Newspaper articles for stem cell research

Sort and classify. Label each of seven shoe boxes with one of the following newspaper categories: News, Editorials, Features, Humor, Advertising, Sports, and Entertainment. Ask students to cut out the newspaper stories they read each day and put each one in the appropriately labeled shoe box. At the end of the week, have students skim as many of the stories as possible and write an adjective describing each on index cards attached to each box. You might suggest adjectives such as factual, sad, inspiring, opinionated, misleading, silly, serious, and biased. Discuss and compare the adjectives. What conclusions can students reach about each category based on those words?


1.  Who wrote the article? Is the author connected in some way to the issue being discussed? Is the newspaper or news organization affiliated with people who want to project a particular point of view (like a company or a political party)? Does the author's political affiliations conflict with the integrity of the story (surely it does). The author will take sides and project the values he/she believes in.

2.  Why did the writer write the article? Is the purpose to inform the public? Is the purpose to ridicule someone or something? Maybe the purpose is to create fear? Or maybe the author wants to create controversy and sell more papers?

3.  How might other people view the article? Are there stereotypes in the article about people of a different gender, race, social class, or religion? Would anyone be offended by what the author wrote about?

These are just a few things to think about. There are always more questions to ask about every topic. Below are links to some news organizations that might have current articles worth analyzing.

CNN (the original cable news network)

Fox News (a recognized conservative cable news outlet)

Yahoo! News (collects news from various sources and presents them together)

The Los Angeles Times (a local mass-market newspaper)

George Weigel has a reputation, largely among Catholics who have never read him, as a nuanced thinker on matters Catholic, uniquely in the know not only about current Church affairs but also their significance in the larger context of ecclesiastical history.   But as Weigel’s article in First Things concerning Remnant TV's  "Catholics Rising" video on the upcoming Catholic Identity Conference demonstrates, his writing is too often shallow cant thinly disguised by fancy locutions.

Under the portentous title “ The Transmigration of Theological Nonsense ,” which seems to promise serious thought, we find little more than Weigel’s petty quibbling over a couple of Michael Matt’s remarks in the video to the effect that we ought to “take our Church back” from those who have corrupted her doctrine and praxis since Vatican II, as any Catholic who is not comatose can see. With his usual air of pseudo-professorial condescension toward the traditionalists he considers infra dig , Weigel declares: “ The Church is not ‘ours’; the Church is Christ’s.” Quoting himself, Weigel adds: “the Church ‘was not created by us, or by our Christian ancestors, or by the donors to the diocesan annual fund—a point the Lord made abundantly clear himself in the gospels: ‘You did not choose me, but I chose you’…”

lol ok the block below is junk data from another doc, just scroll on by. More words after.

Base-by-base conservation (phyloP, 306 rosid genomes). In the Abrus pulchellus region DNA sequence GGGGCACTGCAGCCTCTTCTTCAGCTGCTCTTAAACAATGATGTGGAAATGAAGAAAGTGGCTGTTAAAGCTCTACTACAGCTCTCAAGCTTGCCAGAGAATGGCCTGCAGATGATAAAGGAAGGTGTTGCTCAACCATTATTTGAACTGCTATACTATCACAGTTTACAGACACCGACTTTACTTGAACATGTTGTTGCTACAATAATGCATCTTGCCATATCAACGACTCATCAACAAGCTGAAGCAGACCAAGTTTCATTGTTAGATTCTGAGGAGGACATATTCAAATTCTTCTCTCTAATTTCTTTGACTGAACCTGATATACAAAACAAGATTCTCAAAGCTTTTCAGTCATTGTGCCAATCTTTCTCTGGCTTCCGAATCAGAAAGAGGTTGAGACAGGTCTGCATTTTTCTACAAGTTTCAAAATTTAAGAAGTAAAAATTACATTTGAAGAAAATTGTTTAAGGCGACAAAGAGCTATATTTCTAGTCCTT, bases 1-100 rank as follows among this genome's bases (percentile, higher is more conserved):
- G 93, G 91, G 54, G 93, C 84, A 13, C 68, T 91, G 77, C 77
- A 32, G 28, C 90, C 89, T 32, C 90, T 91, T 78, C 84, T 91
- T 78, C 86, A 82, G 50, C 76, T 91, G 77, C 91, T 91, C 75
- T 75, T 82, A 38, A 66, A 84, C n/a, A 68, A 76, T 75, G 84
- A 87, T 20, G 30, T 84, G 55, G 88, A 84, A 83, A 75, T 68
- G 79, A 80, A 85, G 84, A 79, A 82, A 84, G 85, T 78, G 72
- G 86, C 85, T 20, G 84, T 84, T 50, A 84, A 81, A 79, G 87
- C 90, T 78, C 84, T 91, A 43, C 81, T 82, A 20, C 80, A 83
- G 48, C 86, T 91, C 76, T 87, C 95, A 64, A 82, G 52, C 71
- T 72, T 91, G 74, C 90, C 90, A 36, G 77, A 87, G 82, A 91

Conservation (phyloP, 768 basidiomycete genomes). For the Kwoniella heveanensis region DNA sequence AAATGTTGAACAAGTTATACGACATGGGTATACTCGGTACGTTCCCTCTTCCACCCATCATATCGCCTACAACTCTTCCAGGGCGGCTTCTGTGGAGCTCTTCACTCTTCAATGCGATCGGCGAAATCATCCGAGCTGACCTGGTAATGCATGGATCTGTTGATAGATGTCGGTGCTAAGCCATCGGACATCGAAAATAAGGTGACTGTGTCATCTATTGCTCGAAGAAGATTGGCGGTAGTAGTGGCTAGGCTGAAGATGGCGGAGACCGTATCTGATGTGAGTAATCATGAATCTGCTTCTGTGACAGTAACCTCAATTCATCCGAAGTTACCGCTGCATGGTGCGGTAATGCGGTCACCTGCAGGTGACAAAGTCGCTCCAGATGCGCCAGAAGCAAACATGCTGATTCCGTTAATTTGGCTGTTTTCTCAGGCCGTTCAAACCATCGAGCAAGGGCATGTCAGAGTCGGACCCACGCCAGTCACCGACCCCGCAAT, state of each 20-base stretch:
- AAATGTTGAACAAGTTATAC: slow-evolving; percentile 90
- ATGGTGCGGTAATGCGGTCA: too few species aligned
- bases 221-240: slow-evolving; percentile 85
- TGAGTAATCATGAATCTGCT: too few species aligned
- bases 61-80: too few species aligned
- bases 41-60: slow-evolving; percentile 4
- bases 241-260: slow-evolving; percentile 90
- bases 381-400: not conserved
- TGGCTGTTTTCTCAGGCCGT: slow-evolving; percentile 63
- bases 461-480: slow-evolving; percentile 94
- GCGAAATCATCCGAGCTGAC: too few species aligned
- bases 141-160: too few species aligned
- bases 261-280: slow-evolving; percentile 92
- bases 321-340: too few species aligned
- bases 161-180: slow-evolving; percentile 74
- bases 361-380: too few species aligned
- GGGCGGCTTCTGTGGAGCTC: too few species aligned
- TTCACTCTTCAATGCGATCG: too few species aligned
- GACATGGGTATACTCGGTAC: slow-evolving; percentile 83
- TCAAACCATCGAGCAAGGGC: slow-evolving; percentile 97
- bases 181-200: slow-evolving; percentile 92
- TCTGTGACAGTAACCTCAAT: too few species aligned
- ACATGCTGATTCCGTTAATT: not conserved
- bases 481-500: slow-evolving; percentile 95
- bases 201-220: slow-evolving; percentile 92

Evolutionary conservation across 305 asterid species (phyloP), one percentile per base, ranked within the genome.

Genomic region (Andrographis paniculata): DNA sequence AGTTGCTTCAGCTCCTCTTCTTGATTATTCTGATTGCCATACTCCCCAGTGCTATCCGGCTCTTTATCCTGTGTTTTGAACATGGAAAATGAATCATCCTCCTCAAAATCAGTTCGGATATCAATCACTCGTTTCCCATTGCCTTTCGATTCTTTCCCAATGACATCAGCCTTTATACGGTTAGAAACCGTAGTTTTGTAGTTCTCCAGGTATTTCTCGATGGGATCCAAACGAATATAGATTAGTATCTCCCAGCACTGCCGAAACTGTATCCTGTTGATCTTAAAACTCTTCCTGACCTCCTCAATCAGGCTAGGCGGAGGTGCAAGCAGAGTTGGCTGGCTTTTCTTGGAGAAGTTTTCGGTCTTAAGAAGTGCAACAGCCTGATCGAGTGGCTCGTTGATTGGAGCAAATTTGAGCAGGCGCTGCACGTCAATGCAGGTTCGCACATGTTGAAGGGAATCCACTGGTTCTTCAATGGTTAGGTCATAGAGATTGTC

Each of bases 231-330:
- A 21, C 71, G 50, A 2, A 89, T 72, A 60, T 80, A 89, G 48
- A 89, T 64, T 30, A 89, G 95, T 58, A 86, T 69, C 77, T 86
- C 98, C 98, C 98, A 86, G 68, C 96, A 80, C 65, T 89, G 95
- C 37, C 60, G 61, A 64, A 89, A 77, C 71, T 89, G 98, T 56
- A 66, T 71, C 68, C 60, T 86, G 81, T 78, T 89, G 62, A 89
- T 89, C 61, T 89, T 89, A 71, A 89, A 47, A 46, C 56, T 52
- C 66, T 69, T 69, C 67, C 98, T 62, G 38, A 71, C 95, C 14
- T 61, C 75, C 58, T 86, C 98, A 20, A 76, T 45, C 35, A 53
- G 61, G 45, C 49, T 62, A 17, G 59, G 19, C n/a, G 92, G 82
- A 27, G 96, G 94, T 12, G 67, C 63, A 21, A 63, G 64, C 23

In Boston in 1690, Benjamin Harris published Publick Occurrences Both Forreign and Domestick . This is considered the first newspaper in the American colonies even though only one edition was published before the paper was suppressed by the government. In 1704, the governor allowed The Boston News-Letter to be published and it became the first continuously published newspaper in the colonies. Soon after, weekly papers began publishing in New York and Philadelphia. These early newspapers followed the British format and were usually four pages long. They mostly carried news from Britain and content depended on the editor's interests. In 1783, the Pennsylvania Evening Post became the first American daily. [17]

Newspaper articles for stem cell research

newspaper articles for stem cell research

In Boston in 1690, Benjamin Harris published Publick Occurrences Both Forreign and Domestick . This is considered the first newspaper in the American colonies even though only one edition was published before the paper was suppressed by the government. In 1704, the governor allowed The Boston News-Letter to be published and it became the first continuously published newspaper in the colonies. Soon after, weekly papers began publishing in New York and Philadelphia. These early newspapers followed the British format and were usually four pages long. They mostly carried news from Britain and content depended on the editor's interests. In 1783, the Pennsylvania Evening Post became the first American daily. [17]

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